Biomarkers for AKI improve clinical practice: yes
Acute kidney injury
Glomerular filtration rate
Neutrophil gelatinase associated lipocalin
Kidney injury molecule 1
Renal replacement therapy
Up to 40 % of critically ill patients will develop an acute kidney injury (AKI) . This renal complication is associated with high morbidity, high short-term and long-term mortality and a tremendous economic impact [1, 2]. Prevention and treatment of AKI mainly rely on hemodynamic optimization and avoidance of nephrotoxic agents . Specific preventive or curative strategies or medications tested in this field over the last decades have been either inefficient or insufficiently validated to be routinely recommended . One of the numerous reasons that may explain this failure is the unavoidable late recognition of renal injury leading to delayed interventions.
According to the Kidney Disease Improving Global Outcomes (KDIGO) guidelines, diagnosis of AKI relies on functional criteria, namely oliguria and serum creatinine elevation . These criteria are poorly sensitive, poorly specific and usually associated with late recognition of renal injury. Oliguria is neither sensitive nor specific, being poorly specific since it might occur as consequences of a renal injury but may also reflect an adaptative physiological response to both intracellular dehydration and hypovolemia . In this line, only a small proportion of ICU oliguric patients indeed present a sustained drop in glomerular filtration rate reflected by a rise in serum creatinine . Similarly, Mandelbaum and colleagues demonstrated that only profound (<0.3 mg/kg/h) or prolonged (>12 h) episodes of oliguria were associated with the need for renal replacement therapy or an increased hospital mortality . Serum creatinine also has several limitations. First, creatinine excretion is not exclusively filtered by the glomeruli but also secreted by the renal tubule . Hence, under normal conditions, this tubular secretion ranges from 5 to 10 % of the total creatinine excretion, and might rise to 50 % when the glomerular filtration rate (GFR) is decreased . In addition, while serum creatinine might introduce a delay in recognizing a drop of GFR, some genuine episodes of renal injury might not be associated with any drop in GFR as a consequence of the renal reserve. Lastly, even a decrease in GFR of up to 50 % might not be associated with a rise in serum creatinine during the first 24 h, especially in critically ill patients with positive fluid balance . Therefore, even the perceived small increase in serum creatinine necessary to reach KDIGO stage 1 criteria for AKI reflects a profound and prolonged decreased in GFR. The negative results of trials aiming to improve the renal outcome in patients with already overt AKI is therefore unsurprising, with most of the patients receiving experimental therapy hours to days following the initial renal insult [8, 9]. The need of biomarkers, including functional biomarkers that may rapidly detect changes in GFR and biomarkers of injury that may allow detection of subclinical renal insult, is in this regard obvious.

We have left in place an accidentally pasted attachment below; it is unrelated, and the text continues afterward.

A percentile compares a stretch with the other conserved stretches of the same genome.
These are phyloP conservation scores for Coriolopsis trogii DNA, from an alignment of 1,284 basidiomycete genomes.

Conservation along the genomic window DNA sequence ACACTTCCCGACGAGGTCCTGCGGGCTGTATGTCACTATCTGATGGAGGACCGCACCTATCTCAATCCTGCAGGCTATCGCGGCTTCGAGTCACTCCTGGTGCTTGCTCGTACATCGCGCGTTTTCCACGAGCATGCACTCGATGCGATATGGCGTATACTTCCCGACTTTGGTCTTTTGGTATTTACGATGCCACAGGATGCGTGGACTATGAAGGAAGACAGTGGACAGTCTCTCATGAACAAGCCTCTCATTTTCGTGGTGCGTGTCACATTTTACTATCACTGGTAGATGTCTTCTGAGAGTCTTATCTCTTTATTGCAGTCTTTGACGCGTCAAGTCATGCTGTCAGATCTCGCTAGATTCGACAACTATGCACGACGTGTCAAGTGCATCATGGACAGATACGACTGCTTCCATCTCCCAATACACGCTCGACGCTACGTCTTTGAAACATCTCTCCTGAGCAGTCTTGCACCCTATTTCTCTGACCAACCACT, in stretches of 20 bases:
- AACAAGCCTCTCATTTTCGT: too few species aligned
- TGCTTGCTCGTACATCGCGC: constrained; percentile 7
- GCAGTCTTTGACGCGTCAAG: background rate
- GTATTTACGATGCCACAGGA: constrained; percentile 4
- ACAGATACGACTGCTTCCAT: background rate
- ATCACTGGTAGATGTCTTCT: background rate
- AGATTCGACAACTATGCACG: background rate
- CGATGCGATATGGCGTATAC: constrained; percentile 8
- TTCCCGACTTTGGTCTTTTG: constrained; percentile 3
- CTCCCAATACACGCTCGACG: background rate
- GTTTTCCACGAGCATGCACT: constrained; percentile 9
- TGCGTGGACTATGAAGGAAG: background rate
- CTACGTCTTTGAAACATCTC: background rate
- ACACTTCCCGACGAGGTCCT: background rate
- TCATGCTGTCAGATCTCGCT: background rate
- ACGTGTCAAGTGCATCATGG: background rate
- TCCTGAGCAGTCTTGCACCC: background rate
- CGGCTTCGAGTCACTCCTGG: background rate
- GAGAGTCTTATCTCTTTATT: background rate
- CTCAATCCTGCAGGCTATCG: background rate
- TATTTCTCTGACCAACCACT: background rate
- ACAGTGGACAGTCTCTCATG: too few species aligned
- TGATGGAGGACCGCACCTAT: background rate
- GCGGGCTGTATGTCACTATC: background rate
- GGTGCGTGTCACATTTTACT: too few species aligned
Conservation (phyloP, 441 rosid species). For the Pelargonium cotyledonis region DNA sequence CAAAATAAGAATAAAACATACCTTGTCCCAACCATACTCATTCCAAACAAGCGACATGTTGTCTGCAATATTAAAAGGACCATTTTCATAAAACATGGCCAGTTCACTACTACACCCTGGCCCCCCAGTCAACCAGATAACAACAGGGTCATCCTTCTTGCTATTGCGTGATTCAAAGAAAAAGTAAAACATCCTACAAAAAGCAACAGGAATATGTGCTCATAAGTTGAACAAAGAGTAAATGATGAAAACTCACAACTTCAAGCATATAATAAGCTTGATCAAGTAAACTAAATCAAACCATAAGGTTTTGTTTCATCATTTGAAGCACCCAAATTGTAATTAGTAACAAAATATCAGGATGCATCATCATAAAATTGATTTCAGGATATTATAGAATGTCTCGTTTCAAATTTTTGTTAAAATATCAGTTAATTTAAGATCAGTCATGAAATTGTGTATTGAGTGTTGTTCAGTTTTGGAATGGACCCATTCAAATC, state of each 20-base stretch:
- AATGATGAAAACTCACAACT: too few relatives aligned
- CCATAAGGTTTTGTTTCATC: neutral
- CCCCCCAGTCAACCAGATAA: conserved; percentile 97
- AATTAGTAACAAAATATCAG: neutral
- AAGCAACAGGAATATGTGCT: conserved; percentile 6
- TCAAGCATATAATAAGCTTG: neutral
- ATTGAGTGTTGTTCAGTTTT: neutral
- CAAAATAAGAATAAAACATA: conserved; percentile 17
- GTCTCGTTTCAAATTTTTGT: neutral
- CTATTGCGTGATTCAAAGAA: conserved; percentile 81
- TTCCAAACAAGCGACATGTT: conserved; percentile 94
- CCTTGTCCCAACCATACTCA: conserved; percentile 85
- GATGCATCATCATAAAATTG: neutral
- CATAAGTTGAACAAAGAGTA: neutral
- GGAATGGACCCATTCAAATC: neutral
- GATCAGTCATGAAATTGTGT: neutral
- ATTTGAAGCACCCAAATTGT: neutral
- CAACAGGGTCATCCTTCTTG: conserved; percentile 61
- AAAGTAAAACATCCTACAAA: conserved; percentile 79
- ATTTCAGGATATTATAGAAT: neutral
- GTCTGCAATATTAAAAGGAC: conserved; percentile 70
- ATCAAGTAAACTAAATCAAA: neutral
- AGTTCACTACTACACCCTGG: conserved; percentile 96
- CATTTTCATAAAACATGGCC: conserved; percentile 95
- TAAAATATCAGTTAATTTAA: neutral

Biomarkers have already changed our perception of AKI, and progress in critical care nephrology over the last decade is partly ascribable to the input of renal biomarkers with the emerging concept of high-risk patients  or of subclinical renal insult . Detection of such patients might allow risk stratification that could ultimately help in validating preventive strategies or future promising therapies. Beyond early diagnosis and risk stratification, biomarkers have improved our understanding of pathophysiological mechanisms associated with AKI. They have helped in challenging the now outdated dichotomy between the so-called “pre-renal AKI” and “acute tubular necrosis” . Patients formally identified as “pre-renal AKI” with transient AKI and/or low urinary sodium excretion also have evidence of ongoing tubular injury making boundaries obsolete . More theoretically, the large amount of literature exploring the relationship between renal function and injury in various critical conditions has provided us with insights into the disease’s pathophysiological process. This change in our global view of the pathophysiological mechanism of AKI will certainly help us in designing alternative therapeutic strategies in the very near future and in focusing on patients most likely to benefit from these strategies with an individualized and biomarker-driven approach.